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Categories: Geek

Microsoft Funds a Team with Guido van Rossum to Double the Speed of Python

17 hours 45 min ago
ZDNet reports: Guido van Rossum, who created popular programming language Python 30 years ago, has outlined his ambitions to make it twice as fast — addressing a key weakness of Python compared to faster languages like C++. Speed in Core Python (CPython) is one of the reasons why other implementations have emerged, such as Pyston.... In a contribution to the U.S. PyCon Language Summit this week, van Rossum posted a document on Microsoft-owned GitHub, first spotted by The Register, detailing some of his ambitions to make Python a faster language, promising to double its speed in Python 3.11 — one of three Python branches that will emerge next year in a pre-alpha release... van Rossum was "given freedom to pick a project" at Microsoft and adds that he "chose to go back to my roots". "This is Microsoft's way of giving back to Python," writes van Rossum... According to van Rossum, Microsoft has funded a small Python team to "take charge of performance improvements" in the interpreted language... He says that the main beneficiaries of upcoming changes to Python will be those running "CPU-intensive pure Python code" and users of websites with built-in Python. The Register notes that the faster CPython project "has a GitHub repository which includes a fork of CPython as well as an issue tracker for ideas and tools for analysing performance." "According to Van Rossum, there will be 'no long-lived forks/branches, no surprise 6,000 line pull requests,' and everything will be open source."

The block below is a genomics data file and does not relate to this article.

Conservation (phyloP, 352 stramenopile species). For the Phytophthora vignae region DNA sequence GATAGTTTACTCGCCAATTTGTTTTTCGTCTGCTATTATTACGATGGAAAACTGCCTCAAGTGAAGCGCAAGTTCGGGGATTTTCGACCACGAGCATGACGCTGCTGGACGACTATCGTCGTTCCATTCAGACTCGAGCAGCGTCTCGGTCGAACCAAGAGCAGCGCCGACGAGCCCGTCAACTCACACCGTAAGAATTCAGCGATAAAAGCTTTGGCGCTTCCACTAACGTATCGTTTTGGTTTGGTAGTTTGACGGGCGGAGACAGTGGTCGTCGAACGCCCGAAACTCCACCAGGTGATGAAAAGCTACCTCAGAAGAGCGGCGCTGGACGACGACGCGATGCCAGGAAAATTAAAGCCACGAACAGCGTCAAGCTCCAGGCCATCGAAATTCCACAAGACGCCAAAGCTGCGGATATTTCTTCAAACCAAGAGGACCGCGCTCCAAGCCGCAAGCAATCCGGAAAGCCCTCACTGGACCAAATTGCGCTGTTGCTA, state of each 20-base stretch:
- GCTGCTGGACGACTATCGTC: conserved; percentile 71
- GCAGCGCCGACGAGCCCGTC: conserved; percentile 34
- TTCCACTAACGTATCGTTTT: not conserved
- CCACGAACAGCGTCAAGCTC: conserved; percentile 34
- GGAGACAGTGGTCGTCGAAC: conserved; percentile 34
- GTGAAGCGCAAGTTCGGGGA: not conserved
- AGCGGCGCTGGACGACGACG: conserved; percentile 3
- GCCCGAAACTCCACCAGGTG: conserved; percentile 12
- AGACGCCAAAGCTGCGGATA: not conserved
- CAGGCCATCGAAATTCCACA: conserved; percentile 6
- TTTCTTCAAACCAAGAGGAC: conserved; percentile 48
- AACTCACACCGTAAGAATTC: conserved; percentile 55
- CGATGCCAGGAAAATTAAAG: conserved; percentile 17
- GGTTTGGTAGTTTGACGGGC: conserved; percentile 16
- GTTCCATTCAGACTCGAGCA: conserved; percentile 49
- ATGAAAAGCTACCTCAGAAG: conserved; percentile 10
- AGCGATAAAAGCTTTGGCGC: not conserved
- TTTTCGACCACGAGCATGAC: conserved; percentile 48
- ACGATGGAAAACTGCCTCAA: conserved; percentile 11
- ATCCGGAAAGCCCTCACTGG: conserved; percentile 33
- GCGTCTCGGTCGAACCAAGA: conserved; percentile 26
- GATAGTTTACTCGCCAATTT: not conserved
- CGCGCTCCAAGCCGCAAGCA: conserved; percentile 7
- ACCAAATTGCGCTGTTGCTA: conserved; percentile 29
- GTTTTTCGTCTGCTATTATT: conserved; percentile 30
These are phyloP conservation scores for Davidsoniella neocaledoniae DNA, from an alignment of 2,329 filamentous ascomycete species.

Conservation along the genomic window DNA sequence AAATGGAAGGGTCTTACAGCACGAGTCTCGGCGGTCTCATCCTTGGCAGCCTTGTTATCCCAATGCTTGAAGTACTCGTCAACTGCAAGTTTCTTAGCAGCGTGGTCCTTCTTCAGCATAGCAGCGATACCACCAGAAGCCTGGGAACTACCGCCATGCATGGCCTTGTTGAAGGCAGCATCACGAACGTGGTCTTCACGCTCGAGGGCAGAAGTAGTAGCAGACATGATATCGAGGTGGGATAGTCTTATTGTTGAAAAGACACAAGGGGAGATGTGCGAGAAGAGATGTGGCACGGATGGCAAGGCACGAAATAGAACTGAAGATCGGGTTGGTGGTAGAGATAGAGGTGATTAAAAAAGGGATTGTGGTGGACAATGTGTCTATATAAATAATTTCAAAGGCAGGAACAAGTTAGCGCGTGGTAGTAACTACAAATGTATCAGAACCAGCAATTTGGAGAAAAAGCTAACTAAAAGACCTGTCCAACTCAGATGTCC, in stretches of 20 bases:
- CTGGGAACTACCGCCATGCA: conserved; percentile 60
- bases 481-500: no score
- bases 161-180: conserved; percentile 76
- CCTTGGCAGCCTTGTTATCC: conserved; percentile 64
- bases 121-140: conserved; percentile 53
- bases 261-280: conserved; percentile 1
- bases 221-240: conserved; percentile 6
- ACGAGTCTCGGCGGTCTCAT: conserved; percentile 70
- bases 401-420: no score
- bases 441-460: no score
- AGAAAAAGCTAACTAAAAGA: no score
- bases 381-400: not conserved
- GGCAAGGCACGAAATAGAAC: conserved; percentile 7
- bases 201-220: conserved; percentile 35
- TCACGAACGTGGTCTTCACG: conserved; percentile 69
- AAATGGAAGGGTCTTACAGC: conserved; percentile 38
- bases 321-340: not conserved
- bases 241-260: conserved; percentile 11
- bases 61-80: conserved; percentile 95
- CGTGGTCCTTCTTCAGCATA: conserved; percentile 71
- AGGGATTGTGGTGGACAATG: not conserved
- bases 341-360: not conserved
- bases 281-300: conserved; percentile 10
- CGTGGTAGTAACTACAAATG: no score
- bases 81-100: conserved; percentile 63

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Categories: Geek

US Lawmakers Could Restrict the Use of Non-Compete Agreements

Sun, 05/16/2021 - 21:45
Politico's technology site Protocol reports that some U.S. lawmakers are getting angry about an unpopular but widespread corporate policy -- the non-compete agreement: Non-compete agreements prohibit employees who leave their jobs from taking similar positions with potential competitors for a certain period of time. In the U.S., somewhere between 27.8% and 46.5% of private-sector workers are subject to non-compete agreements, according to a 2019 Economic Policy Institute study. Such agreements are unenforceable in California and limited in nearby Washington, but they can still have adverse effects on employees nationwide. That's why a current piece of legislation, the Workforce Mobility Act, seeks at the federal level to restrict the use of non-compete agreements in most situations. Sens. Chris Murphy and Todd Young introduced the bill, which would only allow non-competes in certain "necessary" situations... Non-compete legislation also has the support of President Joe Biden, who said during his campaign he would support such a bill. John Lettieri, president and CEO of the Economic Innovation Group, is a proponent of the Workforce Mobility Act and suggested the bill should enjoy broad support. "We believe we're in a position where it's possible for this to become law," Lettieri told Protocol. "Whether you're a free market conservative or whether you're a pro-worker progressive, you can come from either of those ends of the spectrum and end up in the same place. And this is a special issue for that reason... Competition is generally good and for workers, competition among businesses for your labor is the most fundamental bargaining power you've got," he said. But if companies hinder that with non-compete agreements, they create "a downstream series of consequences that really are bad for the worker, they're bad for the broader labor market and it's increasingly clear they're bad for the broader economy as well...." Companies such as Amazon and Microsoft — both headquartered in Seattle, Washington — and New York-headquartered IBM have all sued employees for breaking the terms of their non-compete agreements.

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Categories: Geek

Aluminum-Ion Battery Claimed to Charge 60 Times Faster, Hold 3X the Energy

Sun, 05/16/2021 - 19:45